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Department: Opening Salvo
Article originally appeared in
According to the usual story of the Middle Ages, people at that time thought the earth was flat. They did not actually think that, but they did believe that the sun went around the earth and that the earth stood still. And then Copernicus and Galileo came along and enlightened everyone. Man was dethroned from the center of the universe. And then even our solar system was discovered to be a mere mediocrity in an average galaxy, only one galaxy among trillions more. A photograph taken by Voyager One on February 14, 1990, from 3.8 million miles away, showed the earth as, in the words of Carl Sagan, a "pale blue dot" within the darkness of deep space. We inhabit "a mote of dust suspended in a sunbeam."
Many have used modern scientific discoveries to suggest that Man is insignificant. We not only live on a speck of dust, but our history is a mere blip in 14 billion years of history after the Big Bang. In terms of both time and space, then, we are blips and, therefore, apparently insignificant.
But making such a judgment is not science. To speak of significance or insignificance at all is to make a philosophical or metaphysical assertion about meaning. Scientists making such statements are enlisting numbers in an effort to advance a moral or philosophical point of view. But numbers are merely that: raw numbers. Merely tools to measure, count, and describe, they can point to nothing beyond quantity. They do not establish quality—or meaning.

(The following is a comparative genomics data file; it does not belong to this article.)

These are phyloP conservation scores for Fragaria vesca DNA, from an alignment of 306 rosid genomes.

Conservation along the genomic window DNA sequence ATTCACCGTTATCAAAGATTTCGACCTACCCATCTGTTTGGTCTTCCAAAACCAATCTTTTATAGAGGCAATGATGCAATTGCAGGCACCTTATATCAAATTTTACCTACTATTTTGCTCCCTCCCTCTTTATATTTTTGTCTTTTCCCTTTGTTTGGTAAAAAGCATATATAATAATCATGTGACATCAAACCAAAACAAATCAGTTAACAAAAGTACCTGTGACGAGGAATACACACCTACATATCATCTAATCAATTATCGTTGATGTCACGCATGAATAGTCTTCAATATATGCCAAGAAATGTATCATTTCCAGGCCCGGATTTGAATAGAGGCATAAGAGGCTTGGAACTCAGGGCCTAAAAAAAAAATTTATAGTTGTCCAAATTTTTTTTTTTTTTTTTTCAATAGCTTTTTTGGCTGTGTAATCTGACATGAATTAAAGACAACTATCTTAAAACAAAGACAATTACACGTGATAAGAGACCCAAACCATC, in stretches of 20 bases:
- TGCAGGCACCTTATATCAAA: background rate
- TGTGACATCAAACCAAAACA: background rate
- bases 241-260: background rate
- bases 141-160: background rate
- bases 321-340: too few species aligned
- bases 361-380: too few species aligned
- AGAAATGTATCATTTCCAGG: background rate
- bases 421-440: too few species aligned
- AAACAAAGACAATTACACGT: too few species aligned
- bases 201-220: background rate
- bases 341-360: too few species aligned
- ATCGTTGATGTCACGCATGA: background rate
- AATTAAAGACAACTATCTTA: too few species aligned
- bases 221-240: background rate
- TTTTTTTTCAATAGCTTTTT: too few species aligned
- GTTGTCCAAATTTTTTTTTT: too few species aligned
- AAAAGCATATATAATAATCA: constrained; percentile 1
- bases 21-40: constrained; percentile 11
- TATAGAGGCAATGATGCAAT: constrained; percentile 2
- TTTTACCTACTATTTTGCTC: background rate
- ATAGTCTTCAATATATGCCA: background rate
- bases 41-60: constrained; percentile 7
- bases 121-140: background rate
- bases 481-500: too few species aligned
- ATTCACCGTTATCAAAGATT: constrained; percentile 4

But some scientists ignore these limitations of empirical science and become "labcoat philosophers." Biologist Richard Dawkins concluded in River Out of Eden that "the universe we observe has precisely the properties we should expect if there is, at bottom, no design, no purpose, no evil and no good, nothing but blind, pitiless indifference." Dawkins also knows that the universe has precisely the properties needed for human life—life that is full of purpose, including his own purpose in writing books about purposelessness. One can only talk about "what it all means" by using philosophy.
Similarly, Nobel laureate astronomer Steven Weinberg muses on the drama of modern enlightenment in Facing Up:
Nothing in the last five hundred years has had so great an effect on the human spirit as the discoveries of modern science. Just think of the effect of the discoveries of Copernicus, Galileo, and Hubble in astronomy, and Darwin, Wallace, and Mendel in biology. We find that the earth on which we live is a speck of matter revolving around a commonplace star, one of billions in a galaxy of stars, which itself is only one of trillions of galaxies. Even more chilling, we ourselves are the end result of a vast sequence of breedings and eatings, the same process that has also produced the clam and the cactus.
He implies that the relative size of the Earth indicates meaning. But the meaning or meaninglessness he asserts does not come from science. It comes from Dr. Weinberg's mind. Does anyone live as if the earth were merely a tiny, insignificant speck? Would Weinberg like to spend the rest of his life circling the globe to show us how tiny it is? He would find himself exhausted. Is even his home "only" a speck in a massive universe called Texas? I'd wager he values that speck and purposefully put thought into its location and furnishings.
Weinberg insists that all these facts are "chilling." Chilling to whom? Surely Dr. Weinberg does not sit "chilled" at his desk or stand at his lectern quaking with intellectual chills. Did he receive his Nobel Prize with chilled emotions and brave words about how meaningless it is?
Such scientists, if they were honest, might even admit to having a touch of faith, hope, and love in their lives. Don't let any of them tell you differently, using big numbers. You are not a speck; you are significant—each and every one. •
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